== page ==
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Wednesday, January 16

Arcelor Plans to Invest $450 Million in Ukraine Steel This Year…Ukraine’s Itaipu Needs $1 Billion…Electricity Sales Earnings up 41%...Antonov Plans to Resume Building World’s Largest Military Cargo Jet…UIA Passenger Count up 15%...Chinese Co. Designs New Minsk Airport Terminal
James Brooke
by James Brooke
UBN Morning News is reported and written by James Brooke, a former New York Times foreign correspondent and Bloomberg Moscow Bureau Chief

ArcelorMittal Kryvyi Rih, Ukraine’s largest steel company and largest private company by revenue, plans to increase its capital investments this year by 30%, to over $450 million, reports the Dnirpopetrovsk-based company. Next month, it plans to hot test one of its big 2018 investments: two new continuous casting machines worth about $144 million.

President Poroshenko says GDP growth hit 3.4% in 2018. This would be Ukraine’s highest growth rate in seven years, he told a business meeting in Volyn on Tuesday.

At least $1 billion in investment is needed to complete Ukraine’s equivalent of Brazil’s Itaipu Dam, Igor Sirota, director general of Ukrhydroenerho, tells Ukrinform. At buildout, Dniester Pumped Storage Power Station, in Chernivtsi, will have the installed capacity of 2,268 MW – the largest hydro project in Europe. By the middle of 2020, the fourth turbine – of seven – is to be commissioned. Through 2026, the state company needs $2.7 billion to complete its projects. “We do not have such funds,” he says. “That is why we need to find other sources of financing.”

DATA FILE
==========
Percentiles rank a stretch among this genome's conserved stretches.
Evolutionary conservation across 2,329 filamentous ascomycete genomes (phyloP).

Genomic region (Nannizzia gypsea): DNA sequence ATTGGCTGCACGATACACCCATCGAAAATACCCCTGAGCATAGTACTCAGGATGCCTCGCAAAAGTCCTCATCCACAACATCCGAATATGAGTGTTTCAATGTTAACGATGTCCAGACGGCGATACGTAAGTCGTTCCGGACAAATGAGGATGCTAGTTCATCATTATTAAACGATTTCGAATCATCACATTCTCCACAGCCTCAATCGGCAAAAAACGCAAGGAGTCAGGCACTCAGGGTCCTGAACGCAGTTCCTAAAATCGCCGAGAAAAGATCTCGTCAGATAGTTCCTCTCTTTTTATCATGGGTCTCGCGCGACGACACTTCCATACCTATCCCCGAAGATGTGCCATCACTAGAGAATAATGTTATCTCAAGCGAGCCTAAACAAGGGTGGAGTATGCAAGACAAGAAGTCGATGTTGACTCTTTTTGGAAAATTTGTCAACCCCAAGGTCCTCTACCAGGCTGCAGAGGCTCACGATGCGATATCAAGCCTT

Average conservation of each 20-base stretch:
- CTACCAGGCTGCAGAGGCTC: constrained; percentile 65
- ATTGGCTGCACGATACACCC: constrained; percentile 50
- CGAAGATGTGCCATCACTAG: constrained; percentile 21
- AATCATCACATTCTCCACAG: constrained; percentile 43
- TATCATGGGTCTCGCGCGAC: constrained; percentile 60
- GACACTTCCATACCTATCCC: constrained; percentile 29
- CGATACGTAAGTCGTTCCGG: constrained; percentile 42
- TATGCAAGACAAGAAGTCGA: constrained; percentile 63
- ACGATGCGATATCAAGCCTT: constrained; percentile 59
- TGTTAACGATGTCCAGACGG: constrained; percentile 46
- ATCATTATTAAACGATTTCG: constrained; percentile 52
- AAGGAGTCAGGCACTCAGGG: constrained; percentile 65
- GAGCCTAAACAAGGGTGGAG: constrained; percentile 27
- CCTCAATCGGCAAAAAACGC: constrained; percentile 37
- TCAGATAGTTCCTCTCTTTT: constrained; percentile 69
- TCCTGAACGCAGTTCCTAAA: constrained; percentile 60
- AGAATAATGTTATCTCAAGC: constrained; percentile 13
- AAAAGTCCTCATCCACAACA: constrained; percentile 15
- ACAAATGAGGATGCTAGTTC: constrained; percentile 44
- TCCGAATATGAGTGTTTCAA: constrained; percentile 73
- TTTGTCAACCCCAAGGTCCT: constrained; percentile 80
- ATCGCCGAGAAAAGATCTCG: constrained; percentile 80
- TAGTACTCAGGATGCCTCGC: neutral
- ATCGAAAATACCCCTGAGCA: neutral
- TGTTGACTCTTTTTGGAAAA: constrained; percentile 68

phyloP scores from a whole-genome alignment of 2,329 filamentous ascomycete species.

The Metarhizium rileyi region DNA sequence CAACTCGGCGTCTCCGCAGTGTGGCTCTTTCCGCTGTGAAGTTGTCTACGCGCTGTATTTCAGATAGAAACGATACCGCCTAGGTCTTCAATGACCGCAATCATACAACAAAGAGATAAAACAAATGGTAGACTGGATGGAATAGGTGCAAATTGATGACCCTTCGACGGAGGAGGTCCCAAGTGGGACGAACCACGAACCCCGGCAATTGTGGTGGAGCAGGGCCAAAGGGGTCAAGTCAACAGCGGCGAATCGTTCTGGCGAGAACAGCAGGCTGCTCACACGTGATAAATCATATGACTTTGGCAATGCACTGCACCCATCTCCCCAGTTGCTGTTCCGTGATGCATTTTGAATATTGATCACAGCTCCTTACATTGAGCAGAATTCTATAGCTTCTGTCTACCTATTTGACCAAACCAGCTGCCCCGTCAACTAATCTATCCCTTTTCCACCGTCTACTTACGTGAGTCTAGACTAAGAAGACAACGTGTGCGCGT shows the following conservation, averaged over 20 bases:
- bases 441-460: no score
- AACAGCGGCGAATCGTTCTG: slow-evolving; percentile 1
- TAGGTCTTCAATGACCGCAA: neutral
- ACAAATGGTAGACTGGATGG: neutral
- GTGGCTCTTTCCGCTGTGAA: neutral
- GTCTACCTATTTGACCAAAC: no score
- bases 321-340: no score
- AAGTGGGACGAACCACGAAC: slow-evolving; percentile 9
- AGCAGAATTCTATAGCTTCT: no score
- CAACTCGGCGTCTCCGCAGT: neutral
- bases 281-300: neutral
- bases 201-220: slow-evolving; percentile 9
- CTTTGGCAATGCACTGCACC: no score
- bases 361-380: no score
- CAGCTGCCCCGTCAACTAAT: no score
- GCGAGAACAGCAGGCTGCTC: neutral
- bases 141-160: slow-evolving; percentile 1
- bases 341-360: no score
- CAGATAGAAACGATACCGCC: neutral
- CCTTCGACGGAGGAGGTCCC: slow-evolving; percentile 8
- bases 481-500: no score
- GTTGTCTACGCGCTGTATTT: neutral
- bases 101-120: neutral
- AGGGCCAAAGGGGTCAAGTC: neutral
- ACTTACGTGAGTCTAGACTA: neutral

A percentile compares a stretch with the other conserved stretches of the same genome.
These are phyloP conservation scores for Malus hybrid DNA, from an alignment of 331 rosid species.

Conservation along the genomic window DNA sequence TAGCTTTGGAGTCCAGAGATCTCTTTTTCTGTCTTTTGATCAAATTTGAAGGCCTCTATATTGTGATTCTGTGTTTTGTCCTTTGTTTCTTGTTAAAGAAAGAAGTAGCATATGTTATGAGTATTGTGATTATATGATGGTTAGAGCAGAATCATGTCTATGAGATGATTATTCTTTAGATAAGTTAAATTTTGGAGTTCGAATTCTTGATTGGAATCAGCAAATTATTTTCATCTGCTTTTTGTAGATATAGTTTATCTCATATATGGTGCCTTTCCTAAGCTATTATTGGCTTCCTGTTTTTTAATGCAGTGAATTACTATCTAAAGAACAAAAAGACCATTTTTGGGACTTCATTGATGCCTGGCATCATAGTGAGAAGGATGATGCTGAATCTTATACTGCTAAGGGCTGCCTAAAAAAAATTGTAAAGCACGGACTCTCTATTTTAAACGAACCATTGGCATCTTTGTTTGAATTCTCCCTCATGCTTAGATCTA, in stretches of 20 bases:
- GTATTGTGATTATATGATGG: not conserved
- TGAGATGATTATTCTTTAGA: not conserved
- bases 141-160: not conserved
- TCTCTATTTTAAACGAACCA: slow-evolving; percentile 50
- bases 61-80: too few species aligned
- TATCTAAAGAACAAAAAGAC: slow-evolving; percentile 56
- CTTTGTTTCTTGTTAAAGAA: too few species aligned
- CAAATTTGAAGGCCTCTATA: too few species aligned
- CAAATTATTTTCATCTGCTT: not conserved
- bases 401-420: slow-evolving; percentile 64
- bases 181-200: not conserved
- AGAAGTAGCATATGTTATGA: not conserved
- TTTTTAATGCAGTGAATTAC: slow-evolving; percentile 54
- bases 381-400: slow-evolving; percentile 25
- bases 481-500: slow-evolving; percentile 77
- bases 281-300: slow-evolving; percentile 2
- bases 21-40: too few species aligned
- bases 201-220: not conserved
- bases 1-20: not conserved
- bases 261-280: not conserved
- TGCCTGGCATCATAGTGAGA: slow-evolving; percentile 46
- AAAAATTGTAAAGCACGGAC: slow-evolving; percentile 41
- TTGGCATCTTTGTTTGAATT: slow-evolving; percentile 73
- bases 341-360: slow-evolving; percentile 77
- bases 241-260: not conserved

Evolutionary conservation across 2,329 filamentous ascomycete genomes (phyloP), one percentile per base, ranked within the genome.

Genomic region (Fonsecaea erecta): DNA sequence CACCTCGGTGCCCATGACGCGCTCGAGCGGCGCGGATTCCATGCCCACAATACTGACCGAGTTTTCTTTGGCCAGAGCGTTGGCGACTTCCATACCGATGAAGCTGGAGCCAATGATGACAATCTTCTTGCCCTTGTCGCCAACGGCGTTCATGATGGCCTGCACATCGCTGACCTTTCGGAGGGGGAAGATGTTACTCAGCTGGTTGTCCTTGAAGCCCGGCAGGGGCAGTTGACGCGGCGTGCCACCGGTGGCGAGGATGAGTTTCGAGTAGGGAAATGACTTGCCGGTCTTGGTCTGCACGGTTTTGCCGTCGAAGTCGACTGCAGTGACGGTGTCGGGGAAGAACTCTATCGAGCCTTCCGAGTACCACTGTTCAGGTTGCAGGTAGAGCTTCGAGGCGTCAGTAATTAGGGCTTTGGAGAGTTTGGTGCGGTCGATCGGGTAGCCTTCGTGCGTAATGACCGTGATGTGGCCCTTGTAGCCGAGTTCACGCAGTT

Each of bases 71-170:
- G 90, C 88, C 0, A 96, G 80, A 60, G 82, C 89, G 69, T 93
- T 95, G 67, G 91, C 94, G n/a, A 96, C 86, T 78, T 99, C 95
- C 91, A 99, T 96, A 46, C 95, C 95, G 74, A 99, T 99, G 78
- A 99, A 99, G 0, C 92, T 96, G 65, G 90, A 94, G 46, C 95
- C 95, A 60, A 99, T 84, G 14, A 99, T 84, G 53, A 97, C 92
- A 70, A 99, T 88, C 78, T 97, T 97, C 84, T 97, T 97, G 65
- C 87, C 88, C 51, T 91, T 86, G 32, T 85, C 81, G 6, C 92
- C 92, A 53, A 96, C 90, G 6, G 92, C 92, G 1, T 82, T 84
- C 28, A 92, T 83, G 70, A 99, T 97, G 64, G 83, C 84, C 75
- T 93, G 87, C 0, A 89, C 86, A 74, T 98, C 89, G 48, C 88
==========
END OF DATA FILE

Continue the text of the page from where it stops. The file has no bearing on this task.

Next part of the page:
Ukrhydroenerho, the company that administers the nation’s largest power plants, produced 10.5% of the nation’s electricity in 2018. Energoatom, the state company that operates Ukraine’s four nuclear power stations, produced 53% of the nation’s electricity.

    Ukraine earned 41% more from electricity exports last year, sending $332 million worth to its western neighbors, reports the State Fiscal Service. The top three customers were: Hungary — $190 million; Poland — $79 million; and Moldova – $53 million. Exports are estimated at 6 billion kwh, up 15% from last year.

    Moldova should buy more electricity from Ukraine, which has the region’s cheapest power, Moldovan power experts tell Ukrinform. Ukraine’s price is about 50 per megawatt hour. Comparative prices in Czech are 62, in Slovakia 64 and in Romania 83.